Political concerns over the North Korean regime are stopping vital relief aid from reaching the victims of a major flood there, the International Federation of Red Cross and Red Crescent Societies (IFRC) said Saturday.
Nearly 70,000 people are estimated to have lost their homes in disastrous flooding in North Hamgyong province in August and September that claimed more than 130 lives.
Governments need “to put politics aside and recognise that this is a humanitarian tragedy,” IFRC’s communication manager for the Asia Pacific told reporters in Beijing following a trip to the region, adding that it was “difficult” for many to separate the issue of sanctions from the need for aid.
Last month, the Red Cross began an emergency campaign for funds, but so far the response has been “disappointing”, only meeting 25 percent of its target, he said.
“It’s not nearly enough to support the operation over the coming months.”
While the North Korean government has had made progress building new housing for the flood’s victims, many are still living in temporary shelters.
“Winter is going to be the main challenge,” Fuller said, showing footage of homeless families building fires from bits of kindling and fetching water from shallow streams.
As the season changes, temperatures are expected to dip as low as -15 degrees Celsius: “It’s not a situation where people can continue to live under plastic sheeting,” he said.
The IFRC had intended to use the requested funds to supply basic items such as bedding, winter clothing and fuel to 7,000 families, Fuller added.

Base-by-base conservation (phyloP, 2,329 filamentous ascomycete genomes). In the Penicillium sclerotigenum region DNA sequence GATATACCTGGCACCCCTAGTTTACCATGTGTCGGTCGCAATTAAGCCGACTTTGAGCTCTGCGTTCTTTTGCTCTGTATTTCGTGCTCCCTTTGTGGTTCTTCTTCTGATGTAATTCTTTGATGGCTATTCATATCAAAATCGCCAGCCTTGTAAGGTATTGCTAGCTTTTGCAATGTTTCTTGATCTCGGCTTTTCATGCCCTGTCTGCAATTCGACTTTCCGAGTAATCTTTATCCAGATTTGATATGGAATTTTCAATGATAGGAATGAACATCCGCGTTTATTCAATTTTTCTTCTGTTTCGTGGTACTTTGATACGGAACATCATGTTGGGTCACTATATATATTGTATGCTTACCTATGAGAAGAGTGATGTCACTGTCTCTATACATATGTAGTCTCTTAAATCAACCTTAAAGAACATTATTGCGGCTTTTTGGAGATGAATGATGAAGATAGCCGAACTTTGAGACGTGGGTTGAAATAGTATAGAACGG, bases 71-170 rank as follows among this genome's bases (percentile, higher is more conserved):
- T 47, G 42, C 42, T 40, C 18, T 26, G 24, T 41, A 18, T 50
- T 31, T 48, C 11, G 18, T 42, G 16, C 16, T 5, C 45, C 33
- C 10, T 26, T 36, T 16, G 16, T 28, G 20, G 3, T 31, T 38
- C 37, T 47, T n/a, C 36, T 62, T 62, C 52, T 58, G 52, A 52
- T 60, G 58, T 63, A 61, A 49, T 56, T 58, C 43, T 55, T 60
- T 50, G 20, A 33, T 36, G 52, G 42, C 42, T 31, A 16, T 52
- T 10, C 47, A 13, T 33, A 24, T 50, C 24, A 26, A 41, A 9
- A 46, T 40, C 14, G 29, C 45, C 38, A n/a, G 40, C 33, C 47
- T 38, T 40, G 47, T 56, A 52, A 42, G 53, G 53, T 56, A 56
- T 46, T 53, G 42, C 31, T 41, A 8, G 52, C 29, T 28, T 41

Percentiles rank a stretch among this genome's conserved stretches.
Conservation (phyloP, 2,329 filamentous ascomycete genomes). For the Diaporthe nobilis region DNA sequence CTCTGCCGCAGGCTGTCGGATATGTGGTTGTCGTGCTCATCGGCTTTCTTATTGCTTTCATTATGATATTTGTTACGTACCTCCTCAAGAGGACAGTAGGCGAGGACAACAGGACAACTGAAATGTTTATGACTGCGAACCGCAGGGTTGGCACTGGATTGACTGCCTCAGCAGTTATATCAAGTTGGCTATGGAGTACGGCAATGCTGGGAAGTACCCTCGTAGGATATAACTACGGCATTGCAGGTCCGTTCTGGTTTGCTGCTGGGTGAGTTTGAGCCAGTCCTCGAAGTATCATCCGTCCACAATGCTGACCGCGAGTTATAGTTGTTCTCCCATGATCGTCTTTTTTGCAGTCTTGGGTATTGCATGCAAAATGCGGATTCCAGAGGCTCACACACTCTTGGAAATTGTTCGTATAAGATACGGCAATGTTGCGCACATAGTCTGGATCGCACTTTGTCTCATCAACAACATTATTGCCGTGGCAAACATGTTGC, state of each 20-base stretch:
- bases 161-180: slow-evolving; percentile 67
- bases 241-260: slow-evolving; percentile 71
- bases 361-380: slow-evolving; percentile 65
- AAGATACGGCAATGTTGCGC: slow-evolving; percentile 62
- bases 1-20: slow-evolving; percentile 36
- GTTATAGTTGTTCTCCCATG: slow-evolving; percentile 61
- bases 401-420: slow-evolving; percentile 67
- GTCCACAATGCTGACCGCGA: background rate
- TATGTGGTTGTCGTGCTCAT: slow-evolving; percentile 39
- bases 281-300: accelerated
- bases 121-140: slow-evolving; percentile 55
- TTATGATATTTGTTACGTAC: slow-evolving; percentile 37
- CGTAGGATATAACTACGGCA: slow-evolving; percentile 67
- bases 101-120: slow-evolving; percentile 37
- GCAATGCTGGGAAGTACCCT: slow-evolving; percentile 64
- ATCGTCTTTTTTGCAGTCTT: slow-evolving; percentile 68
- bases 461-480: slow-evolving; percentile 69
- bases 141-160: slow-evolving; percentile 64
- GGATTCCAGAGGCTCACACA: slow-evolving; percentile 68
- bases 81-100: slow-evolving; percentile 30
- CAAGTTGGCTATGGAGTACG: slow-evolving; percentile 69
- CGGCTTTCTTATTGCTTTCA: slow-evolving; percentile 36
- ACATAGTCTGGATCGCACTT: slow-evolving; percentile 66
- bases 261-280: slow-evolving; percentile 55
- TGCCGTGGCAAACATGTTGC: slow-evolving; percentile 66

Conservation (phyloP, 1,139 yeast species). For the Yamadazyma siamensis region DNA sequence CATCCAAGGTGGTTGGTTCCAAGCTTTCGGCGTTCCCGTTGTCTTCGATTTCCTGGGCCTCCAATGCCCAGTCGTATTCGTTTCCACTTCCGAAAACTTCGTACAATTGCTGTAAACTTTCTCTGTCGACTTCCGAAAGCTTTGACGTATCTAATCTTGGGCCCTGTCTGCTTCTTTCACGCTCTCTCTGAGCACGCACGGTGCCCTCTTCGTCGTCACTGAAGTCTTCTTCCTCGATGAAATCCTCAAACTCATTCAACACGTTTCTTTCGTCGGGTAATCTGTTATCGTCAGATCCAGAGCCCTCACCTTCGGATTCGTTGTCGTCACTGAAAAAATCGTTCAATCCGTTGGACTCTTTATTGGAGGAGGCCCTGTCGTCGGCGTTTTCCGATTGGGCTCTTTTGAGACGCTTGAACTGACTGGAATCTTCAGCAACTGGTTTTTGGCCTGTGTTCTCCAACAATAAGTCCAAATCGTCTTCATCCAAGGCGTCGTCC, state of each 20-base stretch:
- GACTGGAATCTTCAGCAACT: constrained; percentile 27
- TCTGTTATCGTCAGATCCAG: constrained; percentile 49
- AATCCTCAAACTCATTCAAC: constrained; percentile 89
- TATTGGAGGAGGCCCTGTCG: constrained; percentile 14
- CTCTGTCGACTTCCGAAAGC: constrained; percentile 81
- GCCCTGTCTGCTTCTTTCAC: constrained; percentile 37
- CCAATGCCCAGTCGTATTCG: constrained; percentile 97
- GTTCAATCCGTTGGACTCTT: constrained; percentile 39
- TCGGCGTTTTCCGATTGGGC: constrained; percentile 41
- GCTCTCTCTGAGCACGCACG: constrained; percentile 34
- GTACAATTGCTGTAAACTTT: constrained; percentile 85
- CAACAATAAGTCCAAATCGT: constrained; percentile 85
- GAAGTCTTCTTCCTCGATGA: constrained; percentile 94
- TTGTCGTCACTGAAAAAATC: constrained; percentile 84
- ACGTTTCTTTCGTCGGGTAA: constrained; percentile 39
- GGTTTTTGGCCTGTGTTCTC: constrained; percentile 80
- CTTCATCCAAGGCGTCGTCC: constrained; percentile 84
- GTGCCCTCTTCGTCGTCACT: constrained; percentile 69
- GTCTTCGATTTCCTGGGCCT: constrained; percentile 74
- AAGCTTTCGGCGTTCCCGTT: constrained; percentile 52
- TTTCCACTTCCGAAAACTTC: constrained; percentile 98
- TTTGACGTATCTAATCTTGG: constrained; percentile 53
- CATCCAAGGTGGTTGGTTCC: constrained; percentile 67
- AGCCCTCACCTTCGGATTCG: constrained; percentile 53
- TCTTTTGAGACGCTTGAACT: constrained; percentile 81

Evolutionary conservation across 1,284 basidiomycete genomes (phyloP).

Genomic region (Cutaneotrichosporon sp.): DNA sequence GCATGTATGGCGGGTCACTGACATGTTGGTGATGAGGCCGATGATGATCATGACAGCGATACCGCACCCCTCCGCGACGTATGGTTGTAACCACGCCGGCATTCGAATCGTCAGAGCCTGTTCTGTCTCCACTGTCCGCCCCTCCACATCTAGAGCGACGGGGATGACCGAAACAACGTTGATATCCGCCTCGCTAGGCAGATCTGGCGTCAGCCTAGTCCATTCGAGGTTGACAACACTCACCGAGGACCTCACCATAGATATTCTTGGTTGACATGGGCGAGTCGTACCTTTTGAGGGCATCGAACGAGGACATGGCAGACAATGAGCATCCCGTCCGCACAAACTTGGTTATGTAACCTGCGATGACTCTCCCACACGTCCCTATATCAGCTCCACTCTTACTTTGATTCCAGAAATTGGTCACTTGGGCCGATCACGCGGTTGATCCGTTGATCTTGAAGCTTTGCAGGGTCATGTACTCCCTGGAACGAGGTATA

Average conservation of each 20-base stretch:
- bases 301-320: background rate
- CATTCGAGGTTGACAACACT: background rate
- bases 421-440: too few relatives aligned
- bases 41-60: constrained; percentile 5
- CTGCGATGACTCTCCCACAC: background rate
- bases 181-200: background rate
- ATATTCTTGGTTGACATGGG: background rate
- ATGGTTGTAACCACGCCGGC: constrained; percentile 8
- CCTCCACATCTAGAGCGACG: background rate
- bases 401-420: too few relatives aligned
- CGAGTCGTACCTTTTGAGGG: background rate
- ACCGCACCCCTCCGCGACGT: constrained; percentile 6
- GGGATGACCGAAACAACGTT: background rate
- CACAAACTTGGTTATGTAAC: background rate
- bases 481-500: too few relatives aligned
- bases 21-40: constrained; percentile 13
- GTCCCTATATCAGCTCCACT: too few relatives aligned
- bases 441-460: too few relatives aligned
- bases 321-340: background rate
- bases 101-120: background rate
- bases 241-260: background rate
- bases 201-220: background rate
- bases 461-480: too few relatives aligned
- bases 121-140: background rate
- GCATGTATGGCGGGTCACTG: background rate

But due to the shortfall he said they would not be able to provide all that.
The floods along the Tumen River, which partially marks the border with China and Russia, tore through villages, washing away buildings and leaving hundreds of thousands in urgent need of food and shelter.
Other aid agencies have also said that raising money for humanitarian assistance in North Korea has become an increasingly difficult task given the global condemnation of its nuclear weapons programme.
Some donors have questioned how the North can afford to develop and test nuclear weapons, but still need financial help to alleviate the suffering of flood victims.
The impoverished and isolated North is vulnerable to natural disasters, especially floods, due partly to deforestation and poor infrastructure.
At least 169 people were killed by a massive rainstorm in the summer of 2012.